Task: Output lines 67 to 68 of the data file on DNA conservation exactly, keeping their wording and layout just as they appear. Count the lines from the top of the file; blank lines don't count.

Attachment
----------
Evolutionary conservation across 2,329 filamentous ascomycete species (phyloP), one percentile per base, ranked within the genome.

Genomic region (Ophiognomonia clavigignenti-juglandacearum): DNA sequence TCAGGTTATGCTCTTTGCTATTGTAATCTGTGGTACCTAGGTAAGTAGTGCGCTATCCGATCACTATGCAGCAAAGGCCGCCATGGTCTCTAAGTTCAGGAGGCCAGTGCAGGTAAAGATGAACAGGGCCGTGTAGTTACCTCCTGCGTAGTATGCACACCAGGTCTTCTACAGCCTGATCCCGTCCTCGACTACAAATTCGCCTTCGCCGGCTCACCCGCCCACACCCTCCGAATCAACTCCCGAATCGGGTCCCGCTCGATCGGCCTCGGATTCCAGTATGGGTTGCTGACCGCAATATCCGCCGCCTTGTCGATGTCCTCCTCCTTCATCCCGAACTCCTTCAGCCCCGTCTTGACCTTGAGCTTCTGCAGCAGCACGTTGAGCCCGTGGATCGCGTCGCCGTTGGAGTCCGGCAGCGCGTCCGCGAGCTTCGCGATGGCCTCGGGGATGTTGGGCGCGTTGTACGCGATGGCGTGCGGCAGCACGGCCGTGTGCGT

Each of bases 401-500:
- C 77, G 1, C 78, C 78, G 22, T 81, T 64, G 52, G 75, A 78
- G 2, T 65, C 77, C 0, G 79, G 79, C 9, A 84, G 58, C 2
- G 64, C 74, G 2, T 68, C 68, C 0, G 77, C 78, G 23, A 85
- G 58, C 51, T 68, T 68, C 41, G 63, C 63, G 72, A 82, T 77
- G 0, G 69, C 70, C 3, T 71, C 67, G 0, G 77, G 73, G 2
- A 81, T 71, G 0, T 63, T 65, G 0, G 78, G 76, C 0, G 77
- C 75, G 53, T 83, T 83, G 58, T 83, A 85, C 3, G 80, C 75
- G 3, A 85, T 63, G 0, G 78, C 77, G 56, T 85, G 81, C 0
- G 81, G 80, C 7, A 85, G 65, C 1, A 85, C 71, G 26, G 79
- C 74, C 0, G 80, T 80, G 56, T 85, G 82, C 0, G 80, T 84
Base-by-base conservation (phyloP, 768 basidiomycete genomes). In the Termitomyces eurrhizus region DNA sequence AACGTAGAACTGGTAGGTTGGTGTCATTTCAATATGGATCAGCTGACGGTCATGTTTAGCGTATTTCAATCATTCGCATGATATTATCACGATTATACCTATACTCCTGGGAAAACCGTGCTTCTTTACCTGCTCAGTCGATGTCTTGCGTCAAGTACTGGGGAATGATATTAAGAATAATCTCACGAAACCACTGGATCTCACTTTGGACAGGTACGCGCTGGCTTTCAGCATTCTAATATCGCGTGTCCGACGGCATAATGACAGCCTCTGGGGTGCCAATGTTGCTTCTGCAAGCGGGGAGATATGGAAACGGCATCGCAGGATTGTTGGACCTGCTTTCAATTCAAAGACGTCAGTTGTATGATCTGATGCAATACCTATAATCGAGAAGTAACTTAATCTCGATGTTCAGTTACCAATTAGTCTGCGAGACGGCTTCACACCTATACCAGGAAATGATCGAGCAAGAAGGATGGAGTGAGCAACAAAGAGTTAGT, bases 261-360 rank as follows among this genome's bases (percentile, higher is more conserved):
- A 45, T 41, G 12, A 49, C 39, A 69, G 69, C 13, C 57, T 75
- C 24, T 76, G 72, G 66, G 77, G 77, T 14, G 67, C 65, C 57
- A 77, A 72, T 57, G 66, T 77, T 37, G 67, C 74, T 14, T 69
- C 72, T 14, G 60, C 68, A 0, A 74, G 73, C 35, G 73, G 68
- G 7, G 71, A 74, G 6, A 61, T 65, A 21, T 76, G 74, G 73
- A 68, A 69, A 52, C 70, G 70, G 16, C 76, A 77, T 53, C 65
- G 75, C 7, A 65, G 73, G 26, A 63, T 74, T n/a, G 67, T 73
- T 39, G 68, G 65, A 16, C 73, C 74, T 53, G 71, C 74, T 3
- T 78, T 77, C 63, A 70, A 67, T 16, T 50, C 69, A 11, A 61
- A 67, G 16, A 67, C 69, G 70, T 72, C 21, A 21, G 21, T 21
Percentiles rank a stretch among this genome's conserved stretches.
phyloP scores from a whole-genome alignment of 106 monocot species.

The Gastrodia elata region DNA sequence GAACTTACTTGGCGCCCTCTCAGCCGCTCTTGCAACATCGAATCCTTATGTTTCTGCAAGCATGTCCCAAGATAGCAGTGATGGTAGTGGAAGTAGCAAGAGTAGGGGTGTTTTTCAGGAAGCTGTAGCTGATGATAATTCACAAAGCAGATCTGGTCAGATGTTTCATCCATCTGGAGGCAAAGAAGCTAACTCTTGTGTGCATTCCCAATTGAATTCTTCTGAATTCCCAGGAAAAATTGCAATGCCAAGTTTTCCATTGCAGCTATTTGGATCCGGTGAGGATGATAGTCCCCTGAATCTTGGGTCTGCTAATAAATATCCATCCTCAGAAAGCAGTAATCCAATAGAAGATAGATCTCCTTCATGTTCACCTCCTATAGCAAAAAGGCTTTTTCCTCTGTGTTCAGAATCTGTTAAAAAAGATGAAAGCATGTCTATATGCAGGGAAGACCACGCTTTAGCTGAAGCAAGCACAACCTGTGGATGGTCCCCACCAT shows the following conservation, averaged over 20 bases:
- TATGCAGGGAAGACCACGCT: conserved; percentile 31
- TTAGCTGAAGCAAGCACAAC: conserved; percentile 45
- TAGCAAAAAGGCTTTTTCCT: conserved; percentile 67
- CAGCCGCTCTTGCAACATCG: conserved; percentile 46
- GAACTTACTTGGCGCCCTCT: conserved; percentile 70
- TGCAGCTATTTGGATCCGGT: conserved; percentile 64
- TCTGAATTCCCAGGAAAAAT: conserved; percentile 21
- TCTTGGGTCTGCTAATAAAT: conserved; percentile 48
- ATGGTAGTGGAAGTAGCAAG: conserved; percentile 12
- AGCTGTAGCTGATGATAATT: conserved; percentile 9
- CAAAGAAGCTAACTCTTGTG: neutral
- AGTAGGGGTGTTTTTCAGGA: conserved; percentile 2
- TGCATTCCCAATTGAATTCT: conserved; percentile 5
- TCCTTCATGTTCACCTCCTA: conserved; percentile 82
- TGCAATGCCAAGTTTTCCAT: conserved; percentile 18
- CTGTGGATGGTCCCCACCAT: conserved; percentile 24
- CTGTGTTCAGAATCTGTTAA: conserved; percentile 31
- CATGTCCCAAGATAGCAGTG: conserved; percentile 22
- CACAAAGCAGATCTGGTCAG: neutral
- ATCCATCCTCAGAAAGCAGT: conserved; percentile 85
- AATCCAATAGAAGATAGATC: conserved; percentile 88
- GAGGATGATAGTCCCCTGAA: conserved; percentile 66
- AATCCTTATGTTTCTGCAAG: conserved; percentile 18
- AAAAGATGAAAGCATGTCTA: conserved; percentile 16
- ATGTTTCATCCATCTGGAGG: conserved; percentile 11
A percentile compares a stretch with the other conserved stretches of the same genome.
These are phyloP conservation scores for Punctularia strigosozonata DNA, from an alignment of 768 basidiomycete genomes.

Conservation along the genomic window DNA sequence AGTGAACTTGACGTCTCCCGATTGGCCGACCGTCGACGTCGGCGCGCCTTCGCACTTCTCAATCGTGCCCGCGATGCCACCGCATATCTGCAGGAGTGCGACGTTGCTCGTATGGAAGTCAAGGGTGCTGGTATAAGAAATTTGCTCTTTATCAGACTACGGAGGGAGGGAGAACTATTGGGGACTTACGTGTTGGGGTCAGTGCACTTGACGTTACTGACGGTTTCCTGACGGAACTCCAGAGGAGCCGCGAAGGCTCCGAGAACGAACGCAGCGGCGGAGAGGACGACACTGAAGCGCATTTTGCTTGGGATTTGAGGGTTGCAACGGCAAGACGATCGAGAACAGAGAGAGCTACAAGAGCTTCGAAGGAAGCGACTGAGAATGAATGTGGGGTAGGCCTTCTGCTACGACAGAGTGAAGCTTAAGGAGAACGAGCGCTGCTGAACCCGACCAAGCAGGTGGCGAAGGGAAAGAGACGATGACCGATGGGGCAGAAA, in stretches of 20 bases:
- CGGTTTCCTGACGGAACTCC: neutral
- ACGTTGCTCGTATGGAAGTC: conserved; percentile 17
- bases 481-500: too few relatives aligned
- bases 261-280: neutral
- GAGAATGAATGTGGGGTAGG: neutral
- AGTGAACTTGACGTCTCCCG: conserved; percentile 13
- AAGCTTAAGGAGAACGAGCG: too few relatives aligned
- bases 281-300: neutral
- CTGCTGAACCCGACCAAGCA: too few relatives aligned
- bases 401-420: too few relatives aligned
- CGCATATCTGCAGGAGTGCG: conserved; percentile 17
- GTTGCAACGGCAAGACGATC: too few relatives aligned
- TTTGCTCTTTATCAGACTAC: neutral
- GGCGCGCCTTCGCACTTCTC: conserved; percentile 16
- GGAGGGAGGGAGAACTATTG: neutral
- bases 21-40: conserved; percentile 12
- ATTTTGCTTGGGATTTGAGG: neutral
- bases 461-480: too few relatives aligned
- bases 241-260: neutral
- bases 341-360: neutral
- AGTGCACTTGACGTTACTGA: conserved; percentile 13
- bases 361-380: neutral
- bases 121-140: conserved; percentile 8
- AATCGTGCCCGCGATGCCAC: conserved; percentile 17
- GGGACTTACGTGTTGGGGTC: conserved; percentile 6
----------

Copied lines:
- GTTGCAACGGCAAGACGATC: too few relatives aligned
- TTTGCTCTTTATCAGACTAC: neutral